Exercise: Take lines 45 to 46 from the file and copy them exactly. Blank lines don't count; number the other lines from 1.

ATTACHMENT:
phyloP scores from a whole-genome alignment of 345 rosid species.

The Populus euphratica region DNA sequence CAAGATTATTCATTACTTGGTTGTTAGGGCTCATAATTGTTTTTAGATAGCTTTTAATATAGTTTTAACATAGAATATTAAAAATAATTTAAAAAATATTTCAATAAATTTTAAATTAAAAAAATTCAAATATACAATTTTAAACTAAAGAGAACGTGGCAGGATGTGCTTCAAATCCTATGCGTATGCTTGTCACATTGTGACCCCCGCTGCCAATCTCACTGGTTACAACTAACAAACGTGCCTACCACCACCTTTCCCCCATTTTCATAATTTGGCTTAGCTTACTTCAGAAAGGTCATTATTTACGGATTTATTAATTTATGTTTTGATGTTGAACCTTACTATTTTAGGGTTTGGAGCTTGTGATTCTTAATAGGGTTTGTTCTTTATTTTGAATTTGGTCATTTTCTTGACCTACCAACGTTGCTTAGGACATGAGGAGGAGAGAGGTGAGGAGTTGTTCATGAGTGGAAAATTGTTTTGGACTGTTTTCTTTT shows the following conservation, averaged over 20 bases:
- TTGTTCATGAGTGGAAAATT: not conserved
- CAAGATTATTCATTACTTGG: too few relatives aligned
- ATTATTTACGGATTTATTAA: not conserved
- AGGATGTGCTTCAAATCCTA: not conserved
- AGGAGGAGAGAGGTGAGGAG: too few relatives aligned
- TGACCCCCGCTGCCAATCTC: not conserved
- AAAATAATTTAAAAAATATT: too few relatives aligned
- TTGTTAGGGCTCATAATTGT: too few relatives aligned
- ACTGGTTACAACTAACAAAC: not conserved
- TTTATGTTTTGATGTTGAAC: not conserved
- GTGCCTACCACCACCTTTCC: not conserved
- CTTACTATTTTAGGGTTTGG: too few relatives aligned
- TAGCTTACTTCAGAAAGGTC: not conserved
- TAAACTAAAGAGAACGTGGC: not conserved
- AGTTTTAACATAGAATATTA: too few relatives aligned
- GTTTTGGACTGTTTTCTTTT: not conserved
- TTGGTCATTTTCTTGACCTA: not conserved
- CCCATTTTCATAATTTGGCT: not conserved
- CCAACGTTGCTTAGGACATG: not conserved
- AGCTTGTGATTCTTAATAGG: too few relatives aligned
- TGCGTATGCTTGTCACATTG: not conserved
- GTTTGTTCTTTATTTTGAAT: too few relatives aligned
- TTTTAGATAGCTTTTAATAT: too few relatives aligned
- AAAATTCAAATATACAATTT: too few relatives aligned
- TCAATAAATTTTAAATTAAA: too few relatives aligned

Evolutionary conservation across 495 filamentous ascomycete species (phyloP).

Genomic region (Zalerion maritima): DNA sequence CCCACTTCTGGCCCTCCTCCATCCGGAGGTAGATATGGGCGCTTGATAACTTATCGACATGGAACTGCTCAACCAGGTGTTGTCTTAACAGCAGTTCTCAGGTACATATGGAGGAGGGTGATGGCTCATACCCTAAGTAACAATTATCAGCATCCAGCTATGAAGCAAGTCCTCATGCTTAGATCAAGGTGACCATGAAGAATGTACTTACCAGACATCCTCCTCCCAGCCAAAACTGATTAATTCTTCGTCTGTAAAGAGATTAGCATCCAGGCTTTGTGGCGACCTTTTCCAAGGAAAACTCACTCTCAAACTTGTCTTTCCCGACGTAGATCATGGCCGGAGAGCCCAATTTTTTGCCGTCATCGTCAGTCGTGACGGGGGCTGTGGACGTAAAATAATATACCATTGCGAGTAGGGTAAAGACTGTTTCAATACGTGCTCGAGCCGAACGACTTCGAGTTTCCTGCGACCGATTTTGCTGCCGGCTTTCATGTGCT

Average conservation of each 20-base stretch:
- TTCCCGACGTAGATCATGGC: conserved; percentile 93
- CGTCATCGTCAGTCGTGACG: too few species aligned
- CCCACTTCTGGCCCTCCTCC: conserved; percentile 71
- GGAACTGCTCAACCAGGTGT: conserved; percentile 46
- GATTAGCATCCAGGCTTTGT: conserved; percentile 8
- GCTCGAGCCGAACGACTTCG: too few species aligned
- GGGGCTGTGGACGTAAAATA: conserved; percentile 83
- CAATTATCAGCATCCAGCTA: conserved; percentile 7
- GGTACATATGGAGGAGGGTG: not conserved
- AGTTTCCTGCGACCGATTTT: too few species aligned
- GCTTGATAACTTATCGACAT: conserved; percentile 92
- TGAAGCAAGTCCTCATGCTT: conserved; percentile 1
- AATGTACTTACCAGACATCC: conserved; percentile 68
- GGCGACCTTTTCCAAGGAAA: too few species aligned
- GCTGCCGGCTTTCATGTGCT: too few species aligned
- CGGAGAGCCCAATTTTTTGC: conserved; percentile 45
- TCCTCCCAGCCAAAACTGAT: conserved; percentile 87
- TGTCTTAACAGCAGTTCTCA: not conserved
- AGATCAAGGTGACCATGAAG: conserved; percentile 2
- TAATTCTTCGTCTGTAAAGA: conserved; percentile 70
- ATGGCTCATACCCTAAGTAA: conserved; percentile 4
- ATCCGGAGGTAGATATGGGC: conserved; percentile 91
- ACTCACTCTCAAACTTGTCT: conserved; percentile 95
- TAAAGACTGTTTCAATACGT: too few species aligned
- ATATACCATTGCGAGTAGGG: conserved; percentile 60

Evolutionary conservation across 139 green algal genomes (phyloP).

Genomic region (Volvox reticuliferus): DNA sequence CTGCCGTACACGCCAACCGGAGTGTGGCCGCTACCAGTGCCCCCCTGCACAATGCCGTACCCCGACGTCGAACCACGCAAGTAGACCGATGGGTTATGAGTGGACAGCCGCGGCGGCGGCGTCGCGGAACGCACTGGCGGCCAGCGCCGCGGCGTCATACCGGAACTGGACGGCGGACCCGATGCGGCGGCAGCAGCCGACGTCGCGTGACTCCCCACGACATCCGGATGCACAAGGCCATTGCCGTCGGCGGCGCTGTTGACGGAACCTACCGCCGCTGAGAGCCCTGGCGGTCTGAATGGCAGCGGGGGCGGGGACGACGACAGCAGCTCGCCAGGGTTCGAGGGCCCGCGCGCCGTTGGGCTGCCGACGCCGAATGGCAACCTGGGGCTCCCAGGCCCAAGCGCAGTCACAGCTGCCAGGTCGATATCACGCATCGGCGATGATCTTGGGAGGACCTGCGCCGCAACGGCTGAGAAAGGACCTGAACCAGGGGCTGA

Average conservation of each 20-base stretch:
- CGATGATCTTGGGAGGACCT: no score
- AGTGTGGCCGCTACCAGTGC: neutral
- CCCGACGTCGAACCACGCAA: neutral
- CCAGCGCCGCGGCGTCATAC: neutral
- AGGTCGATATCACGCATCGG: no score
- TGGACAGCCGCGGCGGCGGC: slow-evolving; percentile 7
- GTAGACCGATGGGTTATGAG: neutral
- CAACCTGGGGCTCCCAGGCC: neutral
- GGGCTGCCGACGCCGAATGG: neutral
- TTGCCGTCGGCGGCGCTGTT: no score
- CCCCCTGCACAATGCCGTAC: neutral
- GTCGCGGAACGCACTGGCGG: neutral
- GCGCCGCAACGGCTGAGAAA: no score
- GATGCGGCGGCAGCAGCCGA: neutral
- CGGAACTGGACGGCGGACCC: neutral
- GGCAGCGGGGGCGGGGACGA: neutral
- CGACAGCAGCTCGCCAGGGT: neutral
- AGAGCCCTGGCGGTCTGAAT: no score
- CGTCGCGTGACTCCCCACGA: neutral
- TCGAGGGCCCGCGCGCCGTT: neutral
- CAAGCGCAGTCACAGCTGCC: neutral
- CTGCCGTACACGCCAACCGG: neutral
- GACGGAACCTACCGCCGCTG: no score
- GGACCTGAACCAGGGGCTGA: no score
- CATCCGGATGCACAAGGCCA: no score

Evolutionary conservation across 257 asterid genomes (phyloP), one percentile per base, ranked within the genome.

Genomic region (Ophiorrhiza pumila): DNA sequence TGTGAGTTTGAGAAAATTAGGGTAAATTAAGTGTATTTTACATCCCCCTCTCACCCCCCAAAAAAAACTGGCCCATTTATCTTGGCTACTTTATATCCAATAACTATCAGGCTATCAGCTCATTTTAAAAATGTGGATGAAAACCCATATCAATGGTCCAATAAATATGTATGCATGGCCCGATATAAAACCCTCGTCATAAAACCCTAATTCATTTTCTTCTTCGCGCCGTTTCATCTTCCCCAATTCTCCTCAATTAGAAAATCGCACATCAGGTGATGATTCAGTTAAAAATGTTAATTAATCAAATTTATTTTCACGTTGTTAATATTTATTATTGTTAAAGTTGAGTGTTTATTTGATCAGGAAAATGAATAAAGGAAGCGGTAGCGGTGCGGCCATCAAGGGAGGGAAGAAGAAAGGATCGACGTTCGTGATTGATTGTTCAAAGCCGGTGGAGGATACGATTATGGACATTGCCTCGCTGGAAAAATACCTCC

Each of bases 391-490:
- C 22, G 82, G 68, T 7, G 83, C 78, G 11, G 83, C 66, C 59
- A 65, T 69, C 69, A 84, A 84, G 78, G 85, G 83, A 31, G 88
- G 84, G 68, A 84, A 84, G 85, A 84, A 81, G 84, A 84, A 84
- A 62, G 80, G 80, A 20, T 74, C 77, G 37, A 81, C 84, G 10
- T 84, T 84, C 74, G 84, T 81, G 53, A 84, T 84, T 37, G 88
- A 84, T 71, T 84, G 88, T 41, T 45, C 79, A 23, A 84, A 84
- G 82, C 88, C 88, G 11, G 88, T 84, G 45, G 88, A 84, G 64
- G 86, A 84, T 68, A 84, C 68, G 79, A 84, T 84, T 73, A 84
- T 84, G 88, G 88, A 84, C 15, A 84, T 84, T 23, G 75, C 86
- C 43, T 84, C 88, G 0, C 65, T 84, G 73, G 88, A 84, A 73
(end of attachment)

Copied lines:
- GCTGCCGGCTTTCATGTGCT: too few species aligned
- CGGAGAGCCCAATTTTTTGC: conserved; percentile 45